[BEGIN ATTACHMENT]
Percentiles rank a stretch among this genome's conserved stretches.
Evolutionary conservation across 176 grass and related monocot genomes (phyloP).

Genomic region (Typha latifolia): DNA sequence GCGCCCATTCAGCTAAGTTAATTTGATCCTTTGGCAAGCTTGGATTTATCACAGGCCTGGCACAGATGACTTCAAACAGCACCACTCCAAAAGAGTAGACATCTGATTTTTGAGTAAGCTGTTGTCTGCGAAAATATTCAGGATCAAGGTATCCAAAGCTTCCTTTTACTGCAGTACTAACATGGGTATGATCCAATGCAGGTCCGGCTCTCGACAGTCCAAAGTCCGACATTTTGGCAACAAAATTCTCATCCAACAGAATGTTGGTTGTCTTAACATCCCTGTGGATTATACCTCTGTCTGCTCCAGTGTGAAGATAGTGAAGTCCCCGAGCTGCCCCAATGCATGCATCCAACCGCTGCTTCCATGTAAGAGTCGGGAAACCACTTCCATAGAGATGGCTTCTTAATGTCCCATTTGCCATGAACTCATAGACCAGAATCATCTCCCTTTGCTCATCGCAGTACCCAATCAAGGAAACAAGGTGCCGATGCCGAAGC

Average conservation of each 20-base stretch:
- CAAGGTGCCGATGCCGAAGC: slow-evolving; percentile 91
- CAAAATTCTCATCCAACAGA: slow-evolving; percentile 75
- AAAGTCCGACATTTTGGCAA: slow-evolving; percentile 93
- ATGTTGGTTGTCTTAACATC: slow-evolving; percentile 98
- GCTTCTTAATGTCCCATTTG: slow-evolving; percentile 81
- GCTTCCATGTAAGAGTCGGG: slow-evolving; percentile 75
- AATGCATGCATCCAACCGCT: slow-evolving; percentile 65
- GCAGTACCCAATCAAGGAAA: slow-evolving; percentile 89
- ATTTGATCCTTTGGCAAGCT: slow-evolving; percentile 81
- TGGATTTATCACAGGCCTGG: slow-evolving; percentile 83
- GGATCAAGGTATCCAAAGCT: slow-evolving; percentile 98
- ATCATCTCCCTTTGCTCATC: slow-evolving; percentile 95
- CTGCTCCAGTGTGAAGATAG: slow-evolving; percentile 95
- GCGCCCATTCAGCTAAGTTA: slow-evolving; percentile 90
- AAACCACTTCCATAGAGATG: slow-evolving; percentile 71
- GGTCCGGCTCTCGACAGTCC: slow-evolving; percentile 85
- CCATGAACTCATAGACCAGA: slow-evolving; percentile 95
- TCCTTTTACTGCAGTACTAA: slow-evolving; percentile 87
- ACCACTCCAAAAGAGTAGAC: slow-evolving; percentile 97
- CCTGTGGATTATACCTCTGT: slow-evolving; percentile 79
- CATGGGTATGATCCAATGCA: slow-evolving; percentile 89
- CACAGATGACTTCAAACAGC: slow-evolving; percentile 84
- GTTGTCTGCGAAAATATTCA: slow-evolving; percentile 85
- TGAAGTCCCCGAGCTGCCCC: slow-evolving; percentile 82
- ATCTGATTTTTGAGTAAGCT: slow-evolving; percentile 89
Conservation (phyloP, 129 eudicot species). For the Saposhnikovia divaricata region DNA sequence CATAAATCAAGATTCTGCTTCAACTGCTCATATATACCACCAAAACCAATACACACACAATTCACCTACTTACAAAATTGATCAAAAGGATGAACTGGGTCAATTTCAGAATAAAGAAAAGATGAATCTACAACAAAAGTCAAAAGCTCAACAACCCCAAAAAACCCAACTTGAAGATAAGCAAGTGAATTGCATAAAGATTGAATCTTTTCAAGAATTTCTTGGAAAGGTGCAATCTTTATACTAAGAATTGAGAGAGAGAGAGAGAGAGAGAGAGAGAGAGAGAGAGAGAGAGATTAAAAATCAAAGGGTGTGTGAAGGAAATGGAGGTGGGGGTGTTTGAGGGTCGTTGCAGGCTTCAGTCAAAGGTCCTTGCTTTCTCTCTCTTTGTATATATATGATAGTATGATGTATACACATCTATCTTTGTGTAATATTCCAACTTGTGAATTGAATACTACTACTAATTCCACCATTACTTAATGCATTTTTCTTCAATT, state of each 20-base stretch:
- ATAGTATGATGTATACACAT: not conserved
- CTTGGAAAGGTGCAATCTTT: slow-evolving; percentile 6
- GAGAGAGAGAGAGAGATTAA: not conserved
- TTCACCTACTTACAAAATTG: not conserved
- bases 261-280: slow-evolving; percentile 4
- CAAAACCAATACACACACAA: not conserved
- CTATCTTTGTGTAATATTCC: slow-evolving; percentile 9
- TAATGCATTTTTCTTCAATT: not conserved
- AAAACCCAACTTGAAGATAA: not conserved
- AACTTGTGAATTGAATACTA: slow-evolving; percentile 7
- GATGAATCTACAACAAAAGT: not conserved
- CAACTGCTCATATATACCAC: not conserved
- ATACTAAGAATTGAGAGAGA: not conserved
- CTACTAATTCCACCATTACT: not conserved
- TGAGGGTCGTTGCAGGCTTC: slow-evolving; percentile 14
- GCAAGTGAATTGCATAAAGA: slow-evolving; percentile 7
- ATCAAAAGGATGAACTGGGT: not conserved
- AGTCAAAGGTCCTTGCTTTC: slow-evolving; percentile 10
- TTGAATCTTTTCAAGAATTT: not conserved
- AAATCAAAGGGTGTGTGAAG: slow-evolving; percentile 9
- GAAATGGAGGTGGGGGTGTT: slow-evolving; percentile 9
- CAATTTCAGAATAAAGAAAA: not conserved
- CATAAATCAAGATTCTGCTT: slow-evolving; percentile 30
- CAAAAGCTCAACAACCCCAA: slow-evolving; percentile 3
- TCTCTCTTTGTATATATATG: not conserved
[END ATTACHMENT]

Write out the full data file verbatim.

Percentiles rank a stretch among this genome's conserved stretches.
Evolutionary conservation across 176 grass and related monocot genomes (phyloP).

Genomic region (Typha latifolia): DNA sequence GCGCCCATTCAGCTAAGTTAATTTGATCCTTTGGCAAGCTTGGATTTATCACAGGCCTGGCACAGATGACTTCAAACAGCACCACTCCAAAAGAGTAGACATCTGATTTTTGAGTAAGCTGTTGTCTGCGAAAATATTCAGGATCAAGGTATCCAAAGCTTCCTTTTACTGCAGTACTAACATGGGTATGATCCAATGCAGGTCCGGCTCTCGACAGTCCAAAGTCCGACATTTTGGCAACAAAATTCTCATCCAACAGAATGTTGGTTGTCTTAACATCCCTGTGGATTATACCTCTGTCTGCTCCAGTGTGAAGATAGTGAAGTCCCCGAGCTGCCCCAATGCATGCATCCAACCGCTGCTTCCATGTAAGAGTCGGGAAACCACTTCCATAGAGATGGCTTCTTAATGTCCCATTTGCCATGAACTCATAGACCAGAATCATCTCCCTTTGCTCATCGCAGTACCCAATCAAGGAAACAAGGTGCCGATGCCGAAGC

Average conservation of each 20-base stretch:
- CAAGGTGCCGATGCCGAAGC: slow-evolving; percentile 91
- CAAAATTCTCATCCAACAGA: slow-evolving; percentile 75
- AAAGTCCGACATTTTGGCAA: slow-evolving; percentile 93
- ATGTTGGTTGTCTTAACATC: slow-evolving; percentile 98
- GCTTCTTAATGTCCCATTTG: slow-evolving; percentile 81
- GCTTCCATGTAAGAGTCGGG: slow-evolving; percentile 75
- AATGCATGCATCCAACCGCT: slow-evolving; percentile 65
- GCAGTACCCAATCAAGGAAA: slow-evolving; percentile 89
- ATTTGATCCTTTGGCAAGCT: slow-evolving; percentile 81
- TGGATTTATCACAGGCCTGG: slow-evolving; percentile 83
- GGATCAAGGTATCCAAAGCT: slow-evolving; percentile 98
- ATCATCTCCCTTTGCTCATC: slow-evolving; percentile 95
- CTGCTCCAGTGTGAAGATAG: slow-evolving; percentile 95
- GCGCCCATTCAGCTAAGTTA: slow-evolving; percentile 90
- AAACCACTTCCATAGAGATG: slow-evolving; percentile 71
- GGTCCGGCTCTCGACAGTCC: slow-evolving; percentile 85
- CCATGAACTCATAGACCAGA: slow-evolving; percentile 95
- TCCTTTTACTGCAGTACTAA: slow-evolving; percentile 87
- ACCACTCCAAAAGAGTAGAC: slow-evolving; percentile 97
- CCTGTGGATTATACCTCTGT: slow-evolving; percentile 79
- CATGGGTATGATCCAATGCA: slow-evolving; percentile 89
- CACAGATGACTTCAAACAGC: slow-evolving; percentile 84
- GTTGTCTGCGAAAATATTCA: slow-evolving; percentile 85
- TGAAGTCCCCGAGCTGCCCC: slow-evolving; percentile 82
- ATCTGATTTTTGAGTAAGCT: slow-evolving; percentile 89
Conservation (phyloP, 129 eudicot species). For the Saposhnikovia divaricata region DNA sequence CATAAATCAAGATTCTGCTTCAACTGCTCATATATACCACCAAAACCAATACACACACAATTCACCTACTTACAAAATTGATCAAAAGGATGAACTGGGTCAATTTCAGAATAAAGAAAAGATGAATCTACAACAAAAGTCAAAAGCTCAACAACCCCAAAAAACCCAACTTGAAGATAAGCAAGTGAATTGCATAAAGATTGAATCTTTTCAAGAATTTCTTGGAAAGGTGCAATCTTTATACTAAGAATTGAGAGAGAGAGAGAGAGAGAGAGAGAGAGAGAGAGAGAGAGAGATTAAAAATCAAAGGGTGTGTGAAGGAAATGGAGGTGGGGGTGTTTGAGGGTCGTTGCAGGCTTCAGTCAAAGGTCCTTGCTTTCTCTCTCTTTGTATATATATGATAGTATGATGTATACACATCTATCTTTGTGTAATATTCCAACTTGTGAATTGAATACTACTACTAATTCCACCATTACTTAATGCATTTTTCTTCAATT, state of each 20-base stretch:
- ATAGTATGATGTATACACAT: not conserved
- CTTGGAAAGGTGCAATCTTT: slow-evolving; percentile 6
- GAGAGAGAGAGAGAGATTAA: not conserved
- TTCACCTACTTACAAAATTG: not conserved
- bases 261-280: slow-evolving; percentile 4
- CAAAACCAATACACACACAA: not conserved
- CTATCTTTGTGTAATATTCC: slow-evolving; percentile 9
- TAATGCATTTTTCTTCAATT: not conserved
- AAAACCCAACTTGAAGATAA: not conserved
- AACTTGTGAATTGAATACTA: slow-evolving; percentile 7
- GATGAATCTACAACAAAAGT: not conserved
- CAACTGCTCATATATACCAC: not conserved
- ATACTAAGAATTGAGAGAGA: not conserved
- CTACTAATTCCACCATTACT: not conserved
- TGAGGGTCGTTGCAGGCTTC: slow-evolving; percentile 14
- GCAAGTGAATTGCATAAAGA: slow-evolving; percentile 7
- ATCAAAAGGATGAACTGGGT: not conserved
- AGTCAAAGGTCCTTGCTTTC: slow-evolving; percentile 10
- TTGAATCTTTTCAAGAATTT: not conserved
- AAATCAAAGGGTGTGTGAAG: slow-evolving; percentile 9
- GAAATGGAGGTGGGGGTGTT: slow-evolving; percentile 9
- CAATTTCAGAATAAAGAAAA: not conserved
- CATAAATCAAGATTCTGCTT: slow-evolving; percentile 30
- CAAAAGCTCAACAACCCCAA: slow-evolving; percentile 3
- TCTCTCTTTGTATATATATG: not conserved